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Complete Guide To Sciatica In Dogs

The anatomy of the dog is quite complex and requires the guidance of a veterinarian. Although, most people describe the anatomy of dogs to be similar to human beings. Nevertheless, some differences are worth noting, especially the nerves. 

The nerves in a dog’s body are a vast and complex network. The sciatic nerves play an essential role in the nervous system of dogs during movement. The sciatic nerve is found in the lumbar region near the hip, and it is one of the longest and thickest bones.  

What is Sciatica in Dogs?

Sciatica can be defined as an abnormal health condition in dogs that is usually accompanied by discomfort or distress in the lumbar region of the dog. The cause of the pain is because of several damages to the sciatic or ischiatic nerve. 

The sciatic nerve is made up of two nerves, the lateral and the medial nerves. After forming in the pelvic region, it moves towards the back of the lower limb, passing between the gluteal region’s superficial and deep muscle groups. When the sciatic nerve gets damaged, it’s usually associated with pains in the dog’s leg. 

Causes of Sciatica in Dogs

According to specialists, there are seven leading causes of Sciatica in dogs, and they are as follows; 

Canine Herniated Disc

Herniated discs are a leading cause of Sciatica in humans and dogs. Dogs that are having spine issues are mostly affected by this pathology. When the ring of disc cracks, the fibrous nucleus is forced out of its location and can sometimes compress the spinal cord or the sciatic nerve.

Lumbosacral Stenosis 

Cauda equina syndrome corresponds to all forms of nerve compression or their degeneration in the lumbosacral vertebrae and the sacrum. This problem often occurs between the L7, S1 vertebra and can become very painful to dog. 

The shock of the Rear Axle 

Hip or pelvic fracture due to a collision with a car or a fall can cause multiple injuries for a dog and sometimes death. The sciatic nerve passes very close to the hip and pelvic joints (ilium, ischium, and acetabulum). It can therefore be injured in the event of a violent physical impact of the rear axle. 

Genetic Factor 

Studies had shown that intervertebral dislocation could also be transmitted via family lines. This mutation is believed to have a destructive action through a constituent protein known as collagen alpha-1(IX). The genetic disorder is believed to cause weakness of the bone as well as other related bone issues. 

Old age

Over the years, the structures of dogs’ spines degenerate, thereby causing more pains frequently. 

Sedentary life

Sedentary life causes a reduction in abdominal muscle tone and consequently can lead to the appearance of low back pain and Sciatica. 

Late-stage pregnancy

During pregnancy, the mobility of the pelvis and sacrum increases significantly. This increased mobility and the weight of the uterus and fetus can strain the back and give Sciatica.

Types of Sciatic Nerve damage in dogs

Although there are different causes of Sciatica in dogs can be classified into three levels of severity; 


Neurapraxia refers to the less severe case of sciatic injury. Damage to the nerve roots causes mild symptoms that are reversible with proper treatment.


Axonotmesis is the second class of sciatic nerve injury; the dog can partially destroy its axon while the surrounding connective tissue remains intact. He may suffer from a lack of motor skills in the hind limbs and an inability to stretch the hindquarters. Muscle wasting is a prevalent sign of axonotmesis.


Neurotmesis in the form of the lesion is the worst form of Sciatica. It is often irreversible and results from the destruction of nerve cells and connective tissue from one or both sciatic nerves. 

Sciatica Symptoms in Dogs

Symptoms of Sciatica vary depending on two major factors, such as the location of the compression and the stages of evolution of the hernia. The more severe a sciatic nerve, the more the spinal cord is compressed. Scientists have shown that there are five clinical stages or symptoms of Sciatica in dogs;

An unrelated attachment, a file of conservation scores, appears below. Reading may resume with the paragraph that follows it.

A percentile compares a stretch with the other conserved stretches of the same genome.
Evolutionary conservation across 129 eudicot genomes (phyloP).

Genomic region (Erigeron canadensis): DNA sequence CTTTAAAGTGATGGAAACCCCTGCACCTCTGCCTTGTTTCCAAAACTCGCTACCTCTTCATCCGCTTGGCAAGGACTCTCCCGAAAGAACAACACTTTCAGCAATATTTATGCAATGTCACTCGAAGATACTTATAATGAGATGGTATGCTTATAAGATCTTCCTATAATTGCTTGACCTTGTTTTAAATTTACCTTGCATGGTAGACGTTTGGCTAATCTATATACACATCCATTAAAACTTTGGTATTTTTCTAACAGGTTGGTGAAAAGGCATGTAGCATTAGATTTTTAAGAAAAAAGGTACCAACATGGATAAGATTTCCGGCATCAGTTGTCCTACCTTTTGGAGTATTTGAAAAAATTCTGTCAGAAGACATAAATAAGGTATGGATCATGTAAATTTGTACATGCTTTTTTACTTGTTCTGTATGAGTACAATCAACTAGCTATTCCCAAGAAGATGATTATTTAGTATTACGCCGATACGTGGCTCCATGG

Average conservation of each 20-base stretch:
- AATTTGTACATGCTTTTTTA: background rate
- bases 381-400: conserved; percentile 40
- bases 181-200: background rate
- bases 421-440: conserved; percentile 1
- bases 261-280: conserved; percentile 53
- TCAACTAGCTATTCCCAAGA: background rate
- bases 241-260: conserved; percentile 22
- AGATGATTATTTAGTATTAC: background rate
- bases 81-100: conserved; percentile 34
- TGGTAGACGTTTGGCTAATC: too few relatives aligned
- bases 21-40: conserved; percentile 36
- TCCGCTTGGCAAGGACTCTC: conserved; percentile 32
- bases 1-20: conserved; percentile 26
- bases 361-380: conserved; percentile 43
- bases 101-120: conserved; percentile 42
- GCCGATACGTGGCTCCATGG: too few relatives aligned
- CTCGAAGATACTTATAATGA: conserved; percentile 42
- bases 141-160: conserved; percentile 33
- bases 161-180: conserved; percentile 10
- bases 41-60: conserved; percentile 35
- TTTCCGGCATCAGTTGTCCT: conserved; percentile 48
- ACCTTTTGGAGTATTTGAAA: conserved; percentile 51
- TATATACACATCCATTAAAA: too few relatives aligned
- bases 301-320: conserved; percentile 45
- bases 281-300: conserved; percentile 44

Stage 1:  The dog feels pain that he can manifest by prostration, aggression during specific movements. The dog can walk but is reluctant to go up or down the stairs. 

Stage 2:  The dog moves with difficulty with a drunken gait, as if he were drunk.

Stage 3:  The dog is partially paralyzed, he can no longer walk independently, but he can still control the emission of his urine and his stools.

Stage 4:  The animal is paralyzed and incontinent. At this point, he still feels pain.

Stage 5:  The animal is paralyzed, incontinent, and has lost sensitivity to deep pain. 

You can pay more attention to the way your dog moves. The best time to observe it would be during physical activity. The nerve compression will cause pain and partial or total loss of control of the hind legs. 

How to Treat Sciatica in Dogs

The treatment may vary depending on various factors of the pathology. However, always seek the advice of a veterinarian and don’t make any independent decisions.

Anti-inflammatory drugs

On prescription from your veterinarian, they will help your pet manage pain. This treatment cannot be given for too long because of the risk of addiction and side effects.

Appropriate food and food supplements

The implementation of a suitable diet is essential. Your veterinarian will direct you to some specific diets for your canine. These diets are richer in chondroitin and have a particular supply of vitamins. They help protect your animal’s cartilages and fight against Sciatica.  

Surgical intervention

Surgical interventions may be offered to you depending on the stage of development, the state of health, and your companion’s age. For Sciatica, the procedure involves lifting the compression of the sciatic nerve. During a herniated disc surgery, the surgeon will have to remove what deforms the marrow. 

The degree of deformity of the marrow and the condition of the marrow itself determine factors in the success of the surgery. In total paralysis, the dog must be operated on within 48 hours to have a real chance of regaining his mobility.

Alternative medicine

Physiotherapy and osteopathy are known to bring good results to an animal. Used in addition to conventional treatments, they help to repel the worsening of symptoms. These methods make it possible to postpone or even avoid the surgical response when the dog’s state of health is not too degraded.  

How do you choose Alternative treatments for Sciatica?

All these practices require skilled professionals to be applied effectively and correctly. Listed below are some tips for choosing the best. 

  1. Listen to your vet: he may know professionals who have achieved good results and can be trusted.